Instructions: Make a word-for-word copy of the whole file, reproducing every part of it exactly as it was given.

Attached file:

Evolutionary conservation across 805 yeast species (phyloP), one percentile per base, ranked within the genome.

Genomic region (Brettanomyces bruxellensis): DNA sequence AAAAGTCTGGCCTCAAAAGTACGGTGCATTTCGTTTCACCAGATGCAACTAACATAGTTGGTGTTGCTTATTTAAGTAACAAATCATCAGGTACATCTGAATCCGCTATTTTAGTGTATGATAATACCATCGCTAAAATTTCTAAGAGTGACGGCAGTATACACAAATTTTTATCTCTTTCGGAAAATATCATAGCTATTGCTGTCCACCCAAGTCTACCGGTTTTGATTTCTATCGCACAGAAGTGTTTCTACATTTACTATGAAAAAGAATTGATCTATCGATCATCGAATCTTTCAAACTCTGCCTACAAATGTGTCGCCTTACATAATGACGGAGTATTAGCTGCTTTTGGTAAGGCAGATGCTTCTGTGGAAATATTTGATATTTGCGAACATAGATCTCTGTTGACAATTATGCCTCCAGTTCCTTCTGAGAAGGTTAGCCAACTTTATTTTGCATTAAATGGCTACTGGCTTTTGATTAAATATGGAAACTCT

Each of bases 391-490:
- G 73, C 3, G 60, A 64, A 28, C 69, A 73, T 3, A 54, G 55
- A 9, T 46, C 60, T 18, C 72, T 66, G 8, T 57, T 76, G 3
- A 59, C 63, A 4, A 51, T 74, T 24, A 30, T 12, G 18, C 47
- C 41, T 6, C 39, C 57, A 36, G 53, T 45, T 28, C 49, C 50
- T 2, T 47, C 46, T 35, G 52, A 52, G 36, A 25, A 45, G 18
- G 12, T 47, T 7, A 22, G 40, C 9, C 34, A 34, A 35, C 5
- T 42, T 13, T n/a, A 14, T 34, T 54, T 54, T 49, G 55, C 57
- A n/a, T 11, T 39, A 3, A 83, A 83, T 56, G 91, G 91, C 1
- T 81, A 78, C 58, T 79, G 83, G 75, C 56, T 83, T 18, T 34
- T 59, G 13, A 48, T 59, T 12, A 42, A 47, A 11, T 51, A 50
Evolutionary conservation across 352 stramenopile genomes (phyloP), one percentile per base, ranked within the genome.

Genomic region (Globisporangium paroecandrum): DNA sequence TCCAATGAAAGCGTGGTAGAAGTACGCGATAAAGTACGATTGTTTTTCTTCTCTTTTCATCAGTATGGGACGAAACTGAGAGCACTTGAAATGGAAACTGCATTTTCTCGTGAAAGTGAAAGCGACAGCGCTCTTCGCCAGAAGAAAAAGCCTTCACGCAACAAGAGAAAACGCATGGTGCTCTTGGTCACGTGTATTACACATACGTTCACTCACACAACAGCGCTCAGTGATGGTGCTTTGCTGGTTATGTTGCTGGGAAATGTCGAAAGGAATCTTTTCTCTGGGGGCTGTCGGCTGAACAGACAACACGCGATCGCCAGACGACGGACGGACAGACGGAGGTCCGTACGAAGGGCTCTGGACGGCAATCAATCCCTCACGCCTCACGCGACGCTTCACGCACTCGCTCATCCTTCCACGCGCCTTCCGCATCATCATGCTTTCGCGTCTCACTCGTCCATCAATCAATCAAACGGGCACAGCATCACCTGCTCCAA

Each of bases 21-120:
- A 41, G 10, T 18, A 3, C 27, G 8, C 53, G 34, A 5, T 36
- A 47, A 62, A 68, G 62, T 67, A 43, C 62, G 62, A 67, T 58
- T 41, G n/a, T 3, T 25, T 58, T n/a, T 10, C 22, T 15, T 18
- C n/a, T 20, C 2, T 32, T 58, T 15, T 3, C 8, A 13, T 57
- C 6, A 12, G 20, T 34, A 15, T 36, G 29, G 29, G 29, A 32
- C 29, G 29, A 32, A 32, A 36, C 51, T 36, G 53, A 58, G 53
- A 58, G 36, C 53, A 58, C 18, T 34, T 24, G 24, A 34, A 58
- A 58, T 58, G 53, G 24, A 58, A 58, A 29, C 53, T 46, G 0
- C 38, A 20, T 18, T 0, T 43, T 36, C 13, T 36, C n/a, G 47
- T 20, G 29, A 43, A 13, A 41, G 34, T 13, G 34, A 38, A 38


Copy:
Evolutionary conservation across 805 yeast species (phyloP), one percentile per base, ranked within the genome.

Genomic region (Brettanomyces bruxellensis): DNA sequence AAAAGTCTGGCCTCAAAAGTACGGTGCATTTCGTTTCACCAGATGCAACTAACATAGTTGGTGTTGCTTATTTAAGTAACAAATCATCAGGTACATCTGAATCCGCTATTTTAGTGTATGATAATACCATCGCTAAAATTTCTAAGAGTGACGGCAGTATACACAAATTTTTATCTCTTTCGGAAAATATCATAGCTATTGCTGTCCACCCAAGTCTACCGGTTTTGATTTCTATCGCACAGAAGTGTTTCTACATTTACTATGAAAAAGAATTGATCTATCGATCATCGAATCTTTCAAACTCTGCCTACAAATGTGTCGCCTTACATAATGACGGAGTATTAGCTGCTTTTGGTAAGGCAGATGCTTCTGTGGAAATATTTGATATTTGCGAACATAGATCTCTGTTGACAATTATGCCTCCAGTTCCTTCTGAGAAGGTTAGCCAACTTTATTTTGCATTAAATGGCTACTGGCTTTTGATTAAATATGGAAACTCT

Each of bases 391-490:
- G 73, C 3, G 60, A 64, A 28, C 69, A 73, T 3, A 54, G 55
- A 9, T 46, C 60, T 18, C 72, T 66, G 8, T 57, T 76, G 3
- A 59, C 63, A 4, A 51, T 74, T 24, A 30, T 12, G 18, C 47
- C 41, T 6, C 39, C 57, A 36, G 53, T 45, T 28, C 49, C 50
- T 2, T 47, C 46, T 35, G 52, A 52, G 36, A 25, A 45, G 18
- G 12, T 47, T 7, A 22, G 40, C 9, C 34, A 34, A 35, C 5
- T 42, T 13, T n/a, A 14, T 34, T 54, T 54, T 49, G 55, C 57
- A n/a, T 11, T 39, A 3, A 83, A 83, T 56, G 91, G 91, C 1
- T 81, A 78, C 58, T 79, G 83, G 75, C 56, T 83, T 18, T 34
- T 59, G 13, A 48, T 59, T 12, A 42, A 47, A 11, T 51, A 50
Evolutionary conservation across 352 stramenopile genomes (phyloP), one percentile per base, ranked within the genome.

Genomic region (Globisporangium paroecandrum): DNA sequence TCCAATGAAAGCGTGGTAGAAGTACGCGATAAAGTACGATTGTTTTTCTTCTCTTTTCATCAGTATGGGACGAAACTGAGAGCACTTGAAATGGAAACTGCATTTTCTCGTGAAAGTGAAAGCGACAGCGCTCTTCGCCAGAAGAAAAAGCCTTCACGCAACAAGAGAAAACGCATGGTGCTCTTGGTCACGTGTATTACACATACGTTCACTCACACAACAGCGCTCAGTGATGGTGCTTTGCTGGTTATGTTGCTGGGAAATGTCGAAAGGAATCTTTTCTCTGGGGGCTGTCGGCTGAACAGACAACACGCGATCGCCAGACGACGGACGGACAGACGGAGGTCCGTACGAAGGGCTCTGGACGGCAATCAATCCCTCACGCCTCACGCGACGCTTCACGCACTCGCTCATCCTTCCACGCGCCTTCCGCATCATCATGCTTTCGCGTCTCACTCGTCCATCAATCAATCAAACGGGCACAGCATCACCTGCTCCAA

Each of bases 21-120:
- A 41, G 10, T 18, A 3, C 27, G 8, C 53, G 34, A 5, T 36
- A 47, A 62, A 68, G 62, T 67, A 43, C 62, G 62, A 67, T 58
- T 41, G n/a, T 3, T 25, T 58, T n/a, T 10, C 22, T 15, T 18
- C n/a, T 20, C 2, T 32, T 58, T 15, T 3, C 8, A 13, T 57
- C 6, A 12, G 20, T 34, A 15, T 36, G 29, G 29, G 29, A 32
- C 29, G 29, A 32, A 32, A 36, C 51, T 36, G 53, A 58, G 53
- A 58, G 36, C 53, A 58, C 18, T 34, T 24, G 24, A 34, A 58
- A 58, T 58, G 53, G 24, A 58, A 58, A 29, C 53, T 46, G 0
- C 38, A 20, T 18, T 0, T 43, T 36, C 13, T 36, C n/a, G 47
- T 20, G 29, A 43, A 13, A 41, G 34, T 13, G 34, A 38, A 38